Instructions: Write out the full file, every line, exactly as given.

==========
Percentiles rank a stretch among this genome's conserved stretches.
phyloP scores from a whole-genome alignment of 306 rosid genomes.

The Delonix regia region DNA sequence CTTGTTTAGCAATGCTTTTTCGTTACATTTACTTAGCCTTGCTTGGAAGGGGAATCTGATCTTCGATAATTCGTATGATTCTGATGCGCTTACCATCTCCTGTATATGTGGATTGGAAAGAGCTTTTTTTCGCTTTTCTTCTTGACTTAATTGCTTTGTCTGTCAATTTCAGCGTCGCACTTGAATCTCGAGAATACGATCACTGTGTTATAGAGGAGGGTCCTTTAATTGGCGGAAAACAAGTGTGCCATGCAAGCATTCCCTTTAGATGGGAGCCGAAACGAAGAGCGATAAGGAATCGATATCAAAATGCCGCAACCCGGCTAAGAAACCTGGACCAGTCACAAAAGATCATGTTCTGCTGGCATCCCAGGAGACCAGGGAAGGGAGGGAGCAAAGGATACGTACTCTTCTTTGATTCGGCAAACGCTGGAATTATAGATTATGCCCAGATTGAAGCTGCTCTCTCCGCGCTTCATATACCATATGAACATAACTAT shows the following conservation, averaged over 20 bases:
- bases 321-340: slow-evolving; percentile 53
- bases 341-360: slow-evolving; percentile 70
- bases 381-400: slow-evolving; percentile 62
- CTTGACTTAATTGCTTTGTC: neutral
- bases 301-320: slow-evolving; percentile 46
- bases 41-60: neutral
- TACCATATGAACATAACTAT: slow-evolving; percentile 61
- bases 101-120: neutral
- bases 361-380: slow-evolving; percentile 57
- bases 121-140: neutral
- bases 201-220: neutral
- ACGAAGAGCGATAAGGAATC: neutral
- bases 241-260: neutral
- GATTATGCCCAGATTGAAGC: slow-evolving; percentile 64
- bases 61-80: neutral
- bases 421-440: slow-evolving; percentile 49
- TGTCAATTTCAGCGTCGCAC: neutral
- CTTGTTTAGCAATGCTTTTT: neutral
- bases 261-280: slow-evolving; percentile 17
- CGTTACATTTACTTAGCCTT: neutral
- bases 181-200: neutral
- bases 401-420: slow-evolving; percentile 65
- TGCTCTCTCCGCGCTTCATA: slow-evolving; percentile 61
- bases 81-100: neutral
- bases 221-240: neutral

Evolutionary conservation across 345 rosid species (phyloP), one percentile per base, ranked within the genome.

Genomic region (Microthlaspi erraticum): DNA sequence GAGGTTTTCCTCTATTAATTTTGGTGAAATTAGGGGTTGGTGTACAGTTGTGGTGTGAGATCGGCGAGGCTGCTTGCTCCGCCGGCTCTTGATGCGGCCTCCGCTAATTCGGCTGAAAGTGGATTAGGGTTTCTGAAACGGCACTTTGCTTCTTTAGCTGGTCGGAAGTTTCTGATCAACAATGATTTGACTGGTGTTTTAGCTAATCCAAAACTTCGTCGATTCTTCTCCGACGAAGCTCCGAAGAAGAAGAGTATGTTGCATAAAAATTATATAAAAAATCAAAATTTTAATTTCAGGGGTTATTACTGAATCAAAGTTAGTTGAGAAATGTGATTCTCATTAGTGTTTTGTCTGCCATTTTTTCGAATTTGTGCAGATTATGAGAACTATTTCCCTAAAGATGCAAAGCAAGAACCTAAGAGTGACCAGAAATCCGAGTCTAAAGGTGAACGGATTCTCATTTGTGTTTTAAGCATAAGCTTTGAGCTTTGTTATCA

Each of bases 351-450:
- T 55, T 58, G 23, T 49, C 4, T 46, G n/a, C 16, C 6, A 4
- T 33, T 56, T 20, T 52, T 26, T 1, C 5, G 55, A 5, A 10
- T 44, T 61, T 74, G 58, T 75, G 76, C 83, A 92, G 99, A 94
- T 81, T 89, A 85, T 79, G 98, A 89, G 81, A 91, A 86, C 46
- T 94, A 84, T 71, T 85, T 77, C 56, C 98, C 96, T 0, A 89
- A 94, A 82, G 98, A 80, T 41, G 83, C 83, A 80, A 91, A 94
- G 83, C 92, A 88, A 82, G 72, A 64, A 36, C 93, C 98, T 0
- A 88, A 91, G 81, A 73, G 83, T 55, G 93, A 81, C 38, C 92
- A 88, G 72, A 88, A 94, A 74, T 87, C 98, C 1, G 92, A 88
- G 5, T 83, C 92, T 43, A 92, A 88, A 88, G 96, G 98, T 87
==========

Percentiles rank a stretch among this genome's conserved stretches.
phyloP scores from a whole-genome alignment of 306 rosid genomes.

The Delonix regia region DNA sequence CTTGTTTAGCAATGCTTTTTCGTTACATTTACTTAGCCTTGCTTGGAAGGGGAATCTGATCTTCGATAATTCGTATGATTCTGATGCGCTTACCATCTCCTGTATATGTGGATTGGAAAGAGCTTTTTTTCGCTTTTCTTCTTGACTTAATTGCTTTGTCTGTCAATTTCAGCGTCGCACTTGAATCTCGAGAATACGATCACTGTGTTATAGAGGAGGGTCCTTTAATTGGCGGAAAACAAGTGTGCCATGCAAGCATTCCCTTTAGATGGGAGCCGAAACGAAGAGCGATAAGGAATCGATATCAAAATGCCGCAACCCGGCTAAGAAACCTGGACCAGTCACAAAAGATCATGTTCTGCTGGCATCCCAGGAGACCAGGGAAGGGAGGGAGCAAAGGATACGTACTCTTCTTTGATTCGGCAAACGCTGGAATTATAGATTATGCCCAGATTGAAGCTGCTCTCTCCGCGCTTCATATACCATATGAACATAACTAT shows the following conservation, averaged over 20 bases:
- bases 321-340: slow-evolving; percentile 53
- bases 341-360: slow-evolving; percentile 70
- bases 381-400: slow-evolving; percentile 62
- CTTGACTTAATTGCTTTGTC: neutral
- bases 301-320: slow-evolving; percentile 46
- bases 41-60: neutral
- TACCATATGAACATAACTAT: slow-evolving; percentile 61
- bases 101-120: neutral
- bases 361-380: slow-evolving; percentile 57
- bases 121-140: neutral
- bases 201-220: neutral
- ACGAAGAGCGATAAGGAATC: neutral
- bases 241-260: neutral
- GATTATGCCCAGATTGAAGC: slow-evolving; percentile 64
- bases 61-80: neutral
- bases 421-440: slow-evolving; percentile 49
- TGTCAATTTCAGCGTCGCAC: neutral
- CTTGTTTAGCAATGCTTTTT: neutral
- bases 261-280: slow-evolving; percentile 17
- CGTTACATTTACTTAGCCTT: neutral
- bases 181-200: neutral
- bases 401-420: slow-evolving; percentile 65
- TGCTCTCTCCGCGCTTCATA: slow-evolving; percentile 61
- bases 81-100: neutral
- bases 221-240: neutral

Evolutionary conservation across 345 rosid species (phyloP), one percentile per base, ranked within the genome.

Genomic region (Microthlaspi erraticum): DNA sequence GAGGTTTTCCTCTATTAATTTTGGTGAAATTAGGGGTTGGTGTACAGTTGTGGTGTGAGATCGGCGAGGCTGCTTGCTCCGCCGGCTCTTGATGCGGCCTCCGCTAATTCGGCTGAAAGTGGATTAGGGTTTCTGAAACGGCACTTTGCTTCTTTAGCTGGTCGGAAGTTTCTGATCAACAATGATTTGACTGGTGTTTTAGCTAATCCAAAACTTCGTCGATTCTTCTCCGACGAAGCTCCGAAGAAGAAGAGTATGTTGCATAAAAATTATATAAAAAATCAAAATTTTAATTTCAGGGGTTATTACTGAATCAAAGTTAGTTGAGAAATGTGATTCTCATTAGTGTTTTGTCTGCCATTTTTTCGAATTTGTGCAGATTATGAGAACTATTTCCCTAAAGATGCAAAGCAAGAACCTAAGAGTGACCAGAAATCCGAGTCTAAAGGTGAACGGATTCTCATTTGTGTTTTAAGCATAAGCTTTGAGCTTTGTTATCA

Each of bases 351-450:
- T 55, T 58, G 23, T 49, C 4, T 46, G n/a, C 16, C 6, A 4
- T 33, T 56, T 20, T 52, T 26, T 1, C 5, G 55, A 5, A 10
- T 44, T 61, T 74, G 58, T 75, G 76, C 83, A 92, G 99, A 94
- T 81, T 89, A 85, T 79, G 98, A 89, G 81, A 91, A 86, C 46
- T 94, A 84, T 71, T 85, T 77, C 56, C 98, C 96, T 0, A 89
- A 94, A 82, G 98, A 80, T 41, G 83, C 83, A 80, A 91, A 94
- G 83, C 92, A 88, A 82, G 72, A 64, A 36, C 93, C 98, T 0
- A 88, A 91, G 81, A 73, G 83, T 55, G 93, A 81, C 38, C 92
- A 88, G 72, A 88, A 94, A 74, T 87, C 98, C 1, G 92, A 88
- G 5, T 83, C 92, T 43, A 92, A 88, A 88, G 96, G 98, T 87